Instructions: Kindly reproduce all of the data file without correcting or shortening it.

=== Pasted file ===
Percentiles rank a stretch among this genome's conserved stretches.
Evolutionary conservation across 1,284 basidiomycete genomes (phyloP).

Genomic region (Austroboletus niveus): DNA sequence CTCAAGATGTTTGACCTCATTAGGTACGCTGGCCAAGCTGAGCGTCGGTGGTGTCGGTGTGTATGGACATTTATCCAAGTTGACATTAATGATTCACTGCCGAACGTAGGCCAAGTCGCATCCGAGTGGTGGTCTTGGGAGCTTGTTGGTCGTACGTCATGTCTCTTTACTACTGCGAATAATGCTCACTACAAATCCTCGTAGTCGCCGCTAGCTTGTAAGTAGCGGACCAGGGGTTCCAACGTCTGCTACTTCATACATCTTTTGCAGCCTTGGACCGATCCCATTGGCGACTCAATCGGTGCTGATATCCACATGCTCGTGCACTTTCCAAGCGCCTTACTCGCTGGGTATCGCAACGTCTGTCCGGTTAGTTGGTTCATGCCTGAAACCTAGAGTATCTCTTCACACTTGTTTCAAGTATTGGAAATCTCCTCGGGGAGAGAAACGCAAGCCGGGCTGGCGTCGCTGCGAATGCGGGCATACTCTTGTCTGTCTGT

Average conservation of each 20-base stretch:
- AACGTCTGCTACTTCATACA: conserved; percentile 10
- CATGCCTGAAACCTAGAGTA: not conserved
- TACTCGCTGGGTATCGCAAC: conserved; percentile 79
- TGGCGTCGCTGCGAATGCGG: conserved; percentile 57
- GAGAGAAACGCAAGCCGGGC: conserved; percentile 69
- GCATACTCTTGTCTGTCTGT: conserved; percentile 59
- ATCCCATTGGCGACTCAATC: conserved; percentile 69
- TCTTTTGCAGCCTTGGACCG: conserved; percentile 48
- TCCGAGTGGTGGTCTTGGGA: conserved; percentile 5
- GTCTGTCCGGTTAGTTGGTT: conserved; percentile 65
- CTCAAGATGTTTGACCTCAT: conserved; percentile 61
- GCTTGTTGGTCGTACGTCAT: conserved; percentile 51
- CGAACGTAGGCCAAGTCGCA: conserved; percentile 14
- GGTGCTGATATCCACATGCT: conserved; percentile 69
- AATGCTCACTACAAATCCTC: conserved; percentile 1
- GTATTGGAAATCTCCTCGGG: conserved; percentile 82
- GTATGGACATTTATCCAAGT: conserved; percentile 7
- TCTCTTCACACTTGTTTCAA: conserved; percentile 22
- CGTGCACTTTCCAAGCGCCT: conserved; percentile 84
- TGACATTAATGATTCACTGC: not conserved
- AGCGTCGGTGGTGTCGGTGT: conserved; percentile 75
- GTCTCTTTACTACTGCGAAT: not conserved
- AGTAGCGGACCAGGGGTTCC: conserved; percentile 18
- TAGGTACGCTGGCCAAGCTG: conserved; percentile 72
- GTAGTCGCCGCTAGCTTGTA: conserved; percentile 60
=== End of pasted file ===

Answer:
Percentiles rank a stretch among this genome's conserved stretches.
Evolutionary conservation across 1,284 basidiomycete genomes (phyloP).

Genomic region (Austroboletus niveus): DNA sequence CTCAAGATGTTTGACCTCATTAGGTACGCTGGCCAAGCTGAGCGTCGGTGGTGTCGGTGTGTATGGACATTTATCCAAGTTGACATTAATGATTCACTGCCGAACGTAGGCCAAGTCGCATCCGAGTGGTGGTCTTGGGAGCTTGTTGGTCGTACGTCATGTCTCTTTACTACTGCGAATAATGCTCACTACAAATCCTCGTAGTCGCCGCTAGCTTGTAAGTAGCGGACCAGGGGTTCCAACGTCTGCTACTTCATACATCTTTTGCAGCCTTGGACCGATCCCATTGGCGACTCAATCGGTGCTGATATCCACATGCTCGTGCACTTTCCAAGCGCCTTACTCGCTGGGTATCGCAACGTCTGTCCGGTTAGTTGGTTCATGCCTGAAACCTAGAGTATCTCTTCACACTTGTTTCAAGTATTGGAAATCTCCTCGGGGAGAGAAACGCAAGCCGGGCTGGCGTCGCTGCGAATGCGGGCATACTCTTGTCTGTCTGT

Average conservation of each 20-base stretch:
- AACGTCTGCTACTTCATACA: conserved; percentile 10
- CATGCCTGAAACCTAGAGTA: not conserved
- TACTCGCTGGGTATCGCAAC: conserved; percentile 79
- TGGCGTCGCTGCGAATGCGG: conserved; percentile 57
- GAGAGAAACGCAAGCCGGGC: conserved; percentile 69
- GCATACTCTTGTCTGTCTGT: conserved; percentile 59
- ATCCCATTGGCGACTCAATC: conserved; percentile 69
- TCTTTTGCAGCCTTGGACCG: conserved; percentile 48
- TCCGAGTGGTGGTCTTGGGA: conserved; percentile 5
- GTCTGTCCGGTTAGTTGGTT: conserved; percentile 65
- CTCAAGATGTTTGACCTCAT: conserved; percentile 61
- GCTTGTTGGTCGTACGTCAT: conserved; percentile 51
- CGAACGTAGGCCAAGTCGCA: conserved; percentile 14
- GGTGCTGATATCCACATGCT: conserved; percentile 69
- AATGCTCACTACAAATCCTC: conserved; percentile 1
- GTATTGGAAATCTCCTCGGG: conserved; percentile 82
- GTATGGACATTTATCCAAGT: conserved; percentile 7
- TCTCTTCACACTTGTTTCAA: conserved; percentile 22
- CGTGCACTTTCCAAGCGCCT: conserved; percentile 84
- TGACATTAATGATTCACTGC: not conserved
- AGCGTCGGTGGTGTCGGTGT: conserved; percentile 75
- GTCTCTTTACTACTGCGAAT: not conserved
- AGTAGCGGACCAGGGGTTCC: conserved; percentile 18
- TAGGTACGCTGGCCAAGCTG: conserved; percentile 72
- GTAGTCGCCGCTAGCTTGTA: conserved; percentile 60